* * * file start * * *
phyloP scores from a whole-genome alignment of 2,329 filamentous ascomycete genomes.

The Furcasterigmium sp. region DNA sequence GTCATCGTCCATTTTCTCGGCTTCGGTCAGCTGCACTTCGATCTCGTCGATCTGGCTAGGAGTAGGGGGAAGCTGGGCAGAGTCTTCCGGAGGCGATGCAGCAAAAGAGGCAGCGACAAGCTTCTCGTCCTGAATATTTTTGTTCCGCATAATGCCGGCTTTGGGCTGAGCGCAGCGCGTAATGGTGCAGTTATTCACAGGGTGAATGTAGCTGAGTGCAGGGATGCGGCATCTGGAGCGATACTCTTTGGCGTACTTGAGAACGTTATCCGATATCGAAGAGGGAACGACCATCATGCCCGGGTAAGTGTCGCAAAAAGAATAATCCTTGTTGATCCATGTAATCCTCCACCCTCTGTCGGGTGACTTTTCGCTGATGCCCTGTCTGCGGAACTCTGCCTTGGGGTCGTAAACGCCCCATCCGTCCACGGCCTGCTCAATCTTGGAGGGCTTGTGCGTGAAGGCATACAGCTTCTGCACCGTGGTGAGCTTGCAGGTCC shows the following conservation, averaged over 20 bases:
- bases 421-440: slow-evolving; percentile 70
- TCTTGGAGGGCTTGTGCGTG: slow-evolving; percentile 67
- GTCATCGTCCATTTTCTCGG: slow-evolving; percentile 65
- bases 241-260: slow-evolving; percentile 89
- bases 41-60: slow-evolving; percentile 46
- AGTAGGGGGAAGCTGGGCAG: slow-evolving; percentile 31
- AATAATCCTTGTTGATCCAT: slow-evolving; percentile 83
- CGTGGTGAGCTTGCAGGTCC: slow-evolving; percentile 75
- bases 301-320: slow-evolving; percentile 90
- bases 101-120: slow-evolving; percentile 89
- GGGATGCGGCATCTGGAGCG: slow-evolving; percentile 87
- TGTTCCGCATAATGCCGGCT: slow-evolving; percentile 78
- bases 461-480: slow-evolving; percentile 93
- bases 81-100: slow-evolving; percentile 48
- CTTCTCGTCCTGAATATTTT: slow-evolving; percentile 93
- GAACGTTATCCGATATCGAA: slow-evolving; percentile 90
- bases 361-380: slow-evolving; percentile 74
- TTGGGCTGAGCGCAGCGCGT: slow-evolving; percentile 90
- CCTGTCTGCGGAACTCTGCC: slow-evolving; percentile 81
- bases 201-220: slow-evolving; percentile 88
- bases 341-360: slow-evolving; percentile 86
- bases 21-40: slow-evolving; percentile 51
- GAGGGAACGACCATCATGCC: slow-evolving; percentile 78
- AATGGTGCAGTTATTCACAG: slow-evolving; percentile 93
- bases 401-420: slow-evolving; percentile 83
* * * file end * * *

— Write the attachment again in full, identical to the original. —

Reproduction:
phyloP scores from a whole-genome alignment of 2,329 filamentous ascomycete genomes.

The Furcasterigmium sp. region DNA sequence GTCATCGTCCATTTTCTCGGCTTCGGTCAGCTGCACTTCGATCTCGTCGATCTGGCTAGGAGTAGGGGGAAGCTGGGCAGAGTCTTCCGGAGGCGATGCAGCAAAAGAGGCAGCGACAAGCTTCTCGTCCTGAATATTTTTGTTCCGCATAATGCCGGCTTTGGGCTGAGCGCAGCGCGTAATGGTGCAGTTATTCACAGGGTGAATGTAGCTGAGTGCAGGGATGCGGCATCTGGAGCGATACTCTTTGGCGTACTTGAGAACGTTATCCGATATCGAAGAGGGAACGACCATCATGCCCGGGTAAGTGTCGCAAAAAGAATAATCCTTGTTGATCCATGTAATCCTCCACCCTCTGTCGGGTGACTTTTCGCTGATGCCCTGTCTGCGGAACTCTGCCTTGGGGTCGTAAACGCCCCATCCGTCCACGGCCTGCTCAATCTTGGAGGGCTTGTGCGTGAAGGCATACAGCTTCTGCACCGTGGTGAGCTTGCAGGTCC shows the following conservation, averaged over 20 bases:
- bases 421-440: slow-evolving; percentile 70
- TCTTGGAGGGCTTGTGCGTG: slow-evolving; percentile 67
- GTCATCGTCCATTTTCTCGG: slow-evolving; percentile 65
- bases 241-260: slow-evolving; percentile 89
- bases 41-60: slow-evolving; percentile 46
- AGTAGGGGGAAGCTGGGCAG: slow-evolving; percentile 31
- AATAATCCTTGTTGATCCAT: slow-evolving; percentile 83
- CGTGGTGAGCTTGCAGGTCC: slow-evolving; percentile 75
- bases 301-320: slow-evolving; percentile 90
- bases 101-120: slow-evolving; percentile 89
- GGGATGCGGCATCTGGAGCG: slow-evolving; percentile 87
- TGTTCCGCATAATGCCGGCT: slow-evolving; percentile 78
- bases 461-480: slow-evolving; percentile 93
- bases 81-100: slow-evolving; percentile 48
- CTTCTCGTCCTGAATATTTT: slow-evolving; percentile 93
- GAACGTTATCCGATATCGAA: slow-evolving; percentile 90
- bases 361-380: slow-evolving; percentile 74
- TTGGGCTGAGCGCAGCGCGT: slow-evolving; percentile 90
- CCTGTCTGCGGAACTCTGCC: slow-evolving; percentile 81
- bases 201-220: slow-evolving; percentile 88
- bases 341-360: slow-evolving; percentile 86
- bases 21-40: slow-evolving; percentile 51
- GAGGGAACGACCATCATGCC: slow-evolving; percentile 78
- AATGGTGCAGTTATTCACAG: slow-evolving; percentile 93
- bases 401-420: slow-evolving; percentile 83